The “next new thing” may occur in unexpected places. Going against the prevailing stream, two Technion professors, Avram Hershko and Aaron Ciechanover, won the 2004 Nobel Prize in chemistry, together with Irwin Rose of the University of California, Irvine, for their discovery of the way cells degrade protein. Hershko has offered fellow scientists a clue to his own success: Find an important subject that doesn’t interest others, and don’t ignore accidental findings, he advises. Ciechanover has been elected to the American Academy of Arts and Sciences. In a tribute, eight other Nobelists from around the world, following in Einstein’s long-ago footsteps, converged on the Technion for a conference last May. Their visit was, in part, a show of support for the school’s appeal for more government spending on education.
The Technion’s intellectual strength pays economic dividends for Israel, as high technology has led the way in export growth. Israel has the second-highest number of companies listed on the NASDAQ stock exchange after the United States and counts Warren Buffett among its growing number of foreign investors. Innovations emerging from the Technion span a range of disciplines and 18 faculties. A look at recent patents and Ph.D. abstracts shows researchers tackling the human condition from myriad directions: An electronic nose can help detect cancer. A micro-robot can crawl within cavities that have changing diameters. A new membrane offers the prospect of water desalination and purification requiring less energy.
Scientists here collaborate with top schools in the United States and Europe. It was while conducting research at the California Institute of Technology, for example, that Technion chemical engineer Hossam Haick worked on artificial noses — actually, nanometric sensors — that can sniff out cancer.
No longer Israel’s only engineering school, the Technion can now leave the basics to others, says Haber, who is now dean of students. “Before, Technion had to supply engineers in all facets — maintenance, design. Now we can focus more on science. . . . We don’t have to teach our students nuts and bolts anymore. We want to teach them the most advanced things.”
President Apeloig, no less impatient or imaginative than a student looking for the next bright concept, wants to intensify significantly the effort already under way to break down barriers between disciplines. The Technion recognized decades ago the added value that a medical faculty and an engineering school could bring to each other. The vision was not widely shared by other universities, but is today reaping rewards in research and in the technological skills acquired by medical students.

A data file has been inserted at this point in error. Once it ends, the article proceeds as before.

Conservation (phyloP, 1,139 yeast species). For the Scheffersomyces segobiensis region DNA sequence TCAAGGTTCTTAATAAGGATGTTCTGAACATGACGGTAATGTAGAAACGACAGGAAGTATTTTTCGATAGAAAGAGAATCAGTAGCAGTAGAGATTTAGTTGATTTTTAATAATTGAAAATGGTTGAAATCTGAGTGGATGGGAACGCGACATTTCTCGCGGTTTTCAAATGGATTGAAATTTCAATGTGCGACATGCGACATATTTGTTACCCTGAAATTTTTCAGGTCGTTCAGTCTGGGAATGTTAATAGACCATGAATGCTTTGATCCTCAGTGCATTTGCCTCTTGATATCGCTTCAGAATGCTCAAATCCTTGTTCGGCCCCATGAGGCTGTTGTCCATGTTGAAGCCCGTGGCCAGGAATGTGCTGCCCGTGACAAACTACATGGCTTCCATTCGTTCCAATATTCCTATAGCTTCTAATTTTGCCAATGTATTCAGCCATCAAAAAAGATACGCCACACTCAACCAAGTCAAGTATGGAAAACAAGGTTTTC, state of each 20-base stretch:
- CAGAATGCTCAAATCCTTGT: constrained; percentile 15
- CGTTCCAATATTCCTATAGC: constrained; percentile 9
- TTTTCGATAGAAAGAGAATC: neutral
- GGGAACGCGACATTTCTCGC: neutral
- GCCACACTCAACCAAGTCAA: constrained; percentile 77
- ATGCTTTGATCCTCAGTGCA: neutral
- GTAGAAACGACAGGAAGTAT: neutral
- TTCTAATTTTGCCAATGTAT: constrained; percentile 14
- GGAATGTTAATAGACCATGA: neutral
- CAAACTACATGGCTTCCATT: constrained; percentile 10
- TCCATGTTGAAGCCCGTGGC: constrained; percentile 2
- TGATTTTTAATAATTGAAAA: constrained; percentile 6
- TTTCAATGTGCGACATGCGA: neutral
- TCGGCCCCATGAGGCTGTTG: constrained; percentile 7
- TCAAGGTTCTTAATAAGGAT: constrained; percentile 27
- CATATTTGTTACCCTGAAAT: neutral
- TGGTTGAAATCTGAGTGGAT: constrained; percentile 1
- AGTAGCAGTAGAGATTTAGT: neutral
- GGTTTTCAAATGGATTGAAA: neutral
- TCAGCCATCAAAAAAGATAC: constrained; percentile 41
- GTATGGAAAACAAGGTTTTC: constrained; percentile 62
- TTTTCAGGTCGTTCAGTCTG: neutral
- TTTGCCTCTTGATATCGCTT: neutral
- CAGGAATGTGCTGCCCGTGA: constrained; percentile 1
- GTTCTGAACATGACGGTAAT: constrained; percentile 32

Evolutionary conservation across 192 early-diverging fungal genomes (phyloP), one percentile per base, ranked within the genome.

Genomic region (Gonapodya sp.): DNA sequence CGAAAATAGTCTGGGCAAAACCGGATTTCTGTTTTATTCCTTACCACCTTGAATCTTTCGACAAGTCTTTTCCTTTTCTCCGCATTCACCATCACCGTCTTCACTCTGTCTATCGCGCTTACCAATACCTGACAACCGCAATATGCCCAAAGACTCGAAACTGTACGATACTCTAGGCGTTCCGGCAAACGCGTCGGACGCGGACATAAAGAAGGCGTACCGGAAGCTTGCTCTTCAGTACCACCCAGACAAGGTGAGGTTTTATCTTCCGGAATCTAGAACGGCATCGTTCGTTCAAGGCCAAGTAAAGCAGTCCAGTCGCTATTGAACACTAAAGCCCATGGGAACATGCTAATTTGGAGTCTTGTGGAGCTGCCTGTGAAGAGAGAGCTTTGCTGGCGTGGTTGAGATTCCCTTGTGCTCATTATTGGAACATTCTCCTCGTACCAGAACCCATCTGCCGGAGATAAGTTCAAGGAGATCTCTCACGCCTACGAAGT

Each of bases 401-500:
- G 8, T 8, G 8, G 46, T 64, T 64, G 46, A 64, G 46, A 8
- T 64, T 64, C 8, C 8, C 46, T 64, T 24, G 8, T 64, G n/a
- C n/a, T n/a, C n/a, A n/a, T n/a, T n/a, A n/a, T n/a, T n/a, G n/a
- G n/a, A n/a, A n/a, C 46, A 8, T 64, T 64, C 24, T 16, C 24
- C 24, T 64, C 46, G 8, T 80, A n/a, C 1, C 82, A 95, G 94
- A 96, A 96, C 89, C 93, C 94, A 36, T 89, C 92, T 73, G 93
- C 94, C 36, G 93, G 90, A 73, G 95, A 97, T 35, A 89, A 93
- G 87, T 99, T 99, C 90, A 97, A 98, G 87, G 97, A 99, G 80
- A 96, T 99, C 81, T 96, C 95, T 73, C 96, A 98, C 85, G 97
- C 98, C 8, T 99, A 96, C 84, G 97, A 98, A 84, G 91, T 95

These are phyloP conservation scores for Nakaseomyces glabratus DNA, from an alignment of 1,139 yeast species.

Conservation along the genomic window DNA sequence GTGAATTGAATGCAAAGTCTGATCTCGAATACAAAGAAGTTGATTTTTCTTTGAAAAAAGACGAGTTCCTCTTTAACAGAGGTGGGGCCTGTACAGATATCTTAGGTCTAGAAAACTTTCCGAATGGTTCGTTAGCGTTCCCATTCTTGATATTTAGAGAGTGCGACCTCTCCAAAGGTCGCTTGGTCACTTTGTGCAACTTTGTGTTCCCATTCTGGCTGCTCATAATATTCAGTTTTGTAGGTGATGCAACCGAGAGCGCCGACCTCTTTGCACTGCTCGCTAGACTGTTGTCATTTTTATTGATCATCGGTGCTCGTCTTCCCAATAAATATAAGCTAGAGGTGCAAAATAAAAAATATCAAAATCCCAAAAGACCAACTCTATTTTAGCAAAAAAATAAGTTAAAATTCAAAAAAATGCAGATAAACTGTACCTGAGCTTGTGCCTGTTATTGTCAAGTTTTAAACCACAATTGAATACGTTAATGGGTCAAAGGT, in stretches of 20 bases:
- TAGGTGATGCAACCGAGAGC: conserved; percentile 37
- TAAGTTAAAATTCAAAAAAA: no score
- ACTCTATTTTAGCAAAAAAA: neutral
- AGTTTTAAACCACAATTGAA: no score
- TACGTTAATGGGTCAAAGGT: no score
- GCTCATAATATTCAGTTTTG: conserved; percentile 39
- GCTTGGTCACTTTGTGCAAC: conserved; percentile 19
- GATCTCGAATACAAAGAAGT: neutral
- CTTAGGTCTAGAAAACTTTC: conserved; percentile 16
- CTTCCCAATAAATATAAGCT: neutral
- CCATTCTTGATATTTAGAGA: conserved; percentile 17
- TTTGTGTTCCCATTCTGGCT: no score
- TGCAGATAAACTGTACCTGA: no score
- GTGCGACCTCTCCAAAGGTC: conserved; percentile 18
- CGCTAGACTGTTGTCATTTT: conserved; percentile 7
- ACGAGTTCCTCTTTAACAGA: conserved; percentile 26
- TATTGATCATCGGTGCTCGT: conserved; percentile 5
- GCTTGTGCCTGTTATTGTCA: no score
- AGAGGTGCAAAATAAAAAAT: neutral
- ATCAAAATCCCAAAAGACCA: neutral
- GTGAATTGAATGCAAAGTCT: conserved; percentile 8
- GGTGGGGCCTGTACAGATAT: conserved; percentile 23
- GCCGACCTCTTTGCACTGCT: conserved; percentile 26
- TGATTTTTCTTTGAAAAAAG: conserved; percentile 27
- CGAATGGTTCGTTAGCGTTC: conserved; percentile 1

Now, Apeloig encourages even more cross-fertilization — neurologists collaborating with chemical and electrical engineers, for instance. He also envisions a day not far off when nanotechnology can fit a year’s worth of human knowledge in a sugar-cube size space, and he wants his graduate students to be ready, skilled and able to function in a variety of fields.
“The idea is to educate a new generation of scientists, engineers, whatever you want to call them — I mean, this is starting to lose meaning — which will feel equally comfortable with the world of engineering, micro-electronics and the world, let’s say, of the life sciences: biology, chemistry and so forth,” Apeloig says.
It takes a tough school to produce this kind of graduate. Most students enter the Technion with added maturity gained during compulsory military service. Third-year electrical engineering major Yael Wizel arrived as an Air Force officer, having served as an in-flight electronics specialist. She hopes eventually to run a factory that offers the world “something from Israel.”
Some students are scared away by the rigorous image, says Paul Feigin, senior executive vice president: “Kids today don’t want tough.” Scholastically, the school doesn’t grant any “discounts,” as Amit Segev put it — not even during war. In 2006, as Lebanese Hezbollah guerrillas sent rockets raining down on northern Israel — one landed close to campus — and students and faculty sought safety in interior “safe rooms,” the Technion still insisted that students complete their exams.
Even in this stiff-upper-lip atmosphere, the grit shown by Karnit Goldwasser stands out. Her husband Ehud — like her, a Technion graduate student — was one of two Army reservists whose capture by Hezbollah near the Israel-Lebanon border precipitated the 2006 conflict. While his fate remained unknown, she kept studying and working on her thesis. She received a master’s in civil engineering in early summer, graduating with honors. Weeks later, in a grim exchange of live prisoners and remains between Israel and the Lebanese militants, came confirmation that Ehud was dead.
If the work can be a grind, the campus itself is appealing,